Study the laws that govern the universe, from the biggest galaxies in the cosmos to the smallest subatomic particles in the body.
Majors and Programs
You will explore the foundations of physics, the roles of hypotheses, measurement and analysis, and the development of scientific theory through small classes and laboratories. Intermediate level courses in modern physics, mechanics, optics, and electricity and magnetism will further prepare you for senior-level courses in quantum mechanics and statistical mechanics.
Hofstra offers three degree options in the Department of Physics , as well as minors in Astronomy and Physics. The department is also home to a graduate program in medical physics.
Physics may also serve as a hub for other disciplines - double majors with mathematics, chemistry, and engineering are popular.
Explore physics undergraduate courses
BA in Physics
The BA in Physics is best for students who are interested in teaching at the middle or high school level or are interested in technical careers that don't require graduate degrees. This degree gives students the freedom to take courses in the liberal arts and pursue other minors. The BA also makes sense for students who will be pursuing careers in law, business, or medicine.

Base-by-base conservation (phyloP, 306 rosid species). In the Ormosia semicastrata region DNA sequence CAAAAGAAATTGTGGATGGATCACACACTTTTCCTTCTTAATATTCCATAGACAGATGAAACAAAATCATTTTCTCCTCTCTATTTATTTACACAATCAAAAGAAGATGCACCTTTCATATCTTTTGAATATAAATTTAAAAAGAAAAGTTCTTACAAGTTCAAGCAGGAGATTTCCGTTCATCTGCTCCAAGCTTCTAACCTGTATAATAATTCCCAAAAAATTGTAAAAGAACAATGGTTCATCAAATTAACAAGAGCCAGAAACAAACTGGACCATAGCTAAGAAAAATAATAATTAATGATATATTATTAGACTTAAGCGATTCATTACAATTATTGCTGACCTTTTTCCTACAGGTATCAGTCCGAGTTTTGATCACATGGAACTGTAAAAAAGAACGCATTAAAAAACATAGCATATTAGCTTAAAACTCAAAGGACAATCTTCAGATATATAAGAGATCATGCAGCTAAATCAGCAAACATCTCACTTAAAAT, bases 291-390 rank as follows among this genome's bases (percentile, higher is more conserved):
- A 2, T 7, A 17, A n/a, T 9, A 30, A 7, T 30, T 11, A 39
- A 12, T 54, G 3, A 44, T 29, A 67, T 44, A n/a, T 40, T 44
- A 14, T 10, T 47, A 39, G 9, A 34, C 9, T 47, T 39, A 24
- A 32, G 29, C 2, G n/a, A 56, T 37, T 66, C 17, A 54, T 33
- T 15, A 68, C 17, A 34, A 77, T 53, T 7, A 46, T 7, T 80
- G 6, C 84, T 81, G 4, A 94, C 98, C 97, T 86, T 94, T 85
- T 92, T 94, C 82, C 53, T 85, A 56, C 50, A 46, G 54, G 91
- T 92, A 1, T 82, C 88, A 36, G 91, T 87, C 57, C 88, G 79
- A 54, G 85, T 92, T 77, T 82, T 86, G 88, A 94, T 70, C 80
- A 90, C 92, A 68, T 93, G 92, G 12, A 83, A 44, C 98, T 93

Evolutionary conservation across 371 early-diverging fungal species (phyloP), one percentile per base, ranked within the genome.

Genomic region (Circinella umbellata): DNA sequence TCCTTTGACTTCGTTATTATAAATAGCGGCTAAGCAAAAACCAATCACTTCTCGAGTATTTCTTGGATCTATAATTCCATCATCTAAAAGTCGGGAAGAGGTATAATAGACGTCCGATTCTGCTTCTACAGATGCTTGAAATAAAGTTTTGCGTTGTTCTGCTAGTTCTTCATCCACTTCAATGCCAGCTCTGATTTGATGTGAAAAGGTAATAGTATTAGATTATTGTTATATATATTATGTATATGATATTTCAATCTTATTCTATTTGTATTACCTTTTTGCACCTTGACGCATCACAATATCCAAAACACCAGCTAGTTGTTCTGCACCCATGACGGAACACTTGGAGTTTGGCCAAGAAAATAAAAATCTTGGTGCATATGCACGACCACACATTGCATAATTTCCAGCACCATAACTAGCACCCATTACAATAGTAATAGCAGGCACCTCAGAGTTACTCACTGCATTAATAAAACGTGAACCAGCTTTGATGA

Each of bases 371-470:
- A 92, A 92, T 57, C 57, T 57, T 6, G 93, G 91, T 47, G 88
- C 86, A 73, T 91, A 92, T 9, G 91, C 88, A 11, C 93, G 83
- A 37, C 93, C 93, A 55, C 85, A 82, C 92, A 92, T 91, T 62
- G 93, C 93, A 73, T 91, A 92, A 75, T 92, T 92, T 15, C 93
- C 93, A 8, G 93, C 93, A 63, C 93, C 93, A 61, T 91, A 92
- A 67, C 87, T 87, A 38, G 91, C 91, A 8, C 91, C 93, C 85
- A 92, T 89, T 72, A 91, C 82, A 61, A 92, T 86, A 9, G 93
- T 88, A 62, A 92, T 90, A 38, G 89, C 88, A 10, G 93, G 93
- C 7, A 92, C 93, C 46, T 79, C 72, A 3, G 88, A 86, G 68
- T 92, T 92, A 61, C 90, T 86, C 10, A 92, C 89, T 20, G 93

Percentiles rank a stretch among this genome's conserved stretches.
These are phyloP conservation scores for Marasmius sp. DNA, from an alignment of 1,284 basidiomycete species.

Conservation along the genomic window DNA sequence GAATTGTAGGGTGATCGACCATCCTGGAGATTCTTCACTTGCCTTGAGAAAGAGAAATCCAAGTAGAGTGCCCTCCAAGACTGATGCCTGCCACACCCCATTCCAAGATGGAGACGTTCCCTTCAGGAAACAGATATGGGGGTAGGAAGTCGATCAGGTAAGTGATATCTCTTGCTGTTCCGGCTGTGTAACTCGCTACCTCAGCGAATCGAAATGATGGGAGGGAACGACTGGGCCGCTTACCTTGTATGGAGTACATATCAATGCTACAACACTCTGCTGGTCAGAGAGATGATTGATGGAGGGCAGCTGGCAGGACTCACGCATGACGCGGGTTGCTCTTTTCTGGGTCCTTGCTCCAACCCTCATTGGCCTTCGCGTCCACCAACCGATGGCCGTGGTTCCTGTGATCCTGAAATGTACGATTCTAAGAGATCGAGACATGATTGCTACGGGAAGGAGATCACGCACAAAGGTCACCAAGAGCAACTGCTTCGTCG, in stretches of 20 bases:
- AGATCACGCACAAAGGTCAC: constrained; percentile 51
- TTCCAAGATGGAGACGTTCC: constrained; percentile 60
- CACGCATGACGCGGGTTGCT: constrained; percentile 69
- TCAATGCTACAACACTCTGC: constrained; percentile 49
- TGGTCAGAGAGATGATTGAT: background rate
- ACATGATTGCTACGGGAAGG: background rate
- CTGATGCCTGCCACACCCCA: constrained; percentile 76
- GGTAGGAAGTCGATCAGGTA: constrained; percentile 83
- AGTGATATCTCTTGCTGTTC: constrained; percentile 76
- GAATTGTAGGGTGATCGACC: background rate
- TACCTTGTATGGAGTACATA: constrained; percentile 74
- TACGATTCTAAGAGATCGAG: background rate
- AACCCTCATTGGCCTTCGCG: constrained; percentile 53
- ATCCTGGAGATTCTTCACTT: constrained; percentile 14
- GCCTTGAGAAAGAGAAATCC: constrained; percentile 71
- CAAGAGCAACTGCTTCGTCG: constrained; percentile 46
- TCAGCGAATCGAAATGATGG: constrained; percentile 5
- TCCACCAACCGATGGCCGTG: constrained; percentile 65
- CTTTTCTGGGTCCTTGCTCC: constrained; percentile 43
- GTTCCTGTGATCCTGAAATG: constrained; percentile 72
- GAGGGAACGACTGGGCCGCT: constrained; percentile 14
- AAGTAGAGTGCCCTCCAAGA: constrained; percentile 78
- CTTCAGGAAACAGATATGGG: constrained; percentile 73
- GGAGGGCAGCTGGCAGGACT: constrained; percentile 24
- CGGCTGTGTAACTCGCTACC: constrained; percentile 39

BS in Physics
The BS in Physics is better suited for students who are planning careers as research scientists or in technology fields that require advanced degrees in physics or engineering.
BS in Applied Physics
The BS in Applied Physics allows students to combine the BS in Physics with a concentration in biochemistry, computer science, or engineering. The curriculum includes electives in humanities and social science to give the student a general background to supplement training as a specialist.
Follow Your Own Path
Students begin by exploring the foundation of physics before moving on to courses in modern physics, mechanics, optics, electricity and magnetism, quantum mechanics, and thermodynamics. Beginning in sophomore or junior years, about half of our majors elect to participate in research programs or advanced projects continuously until graduation.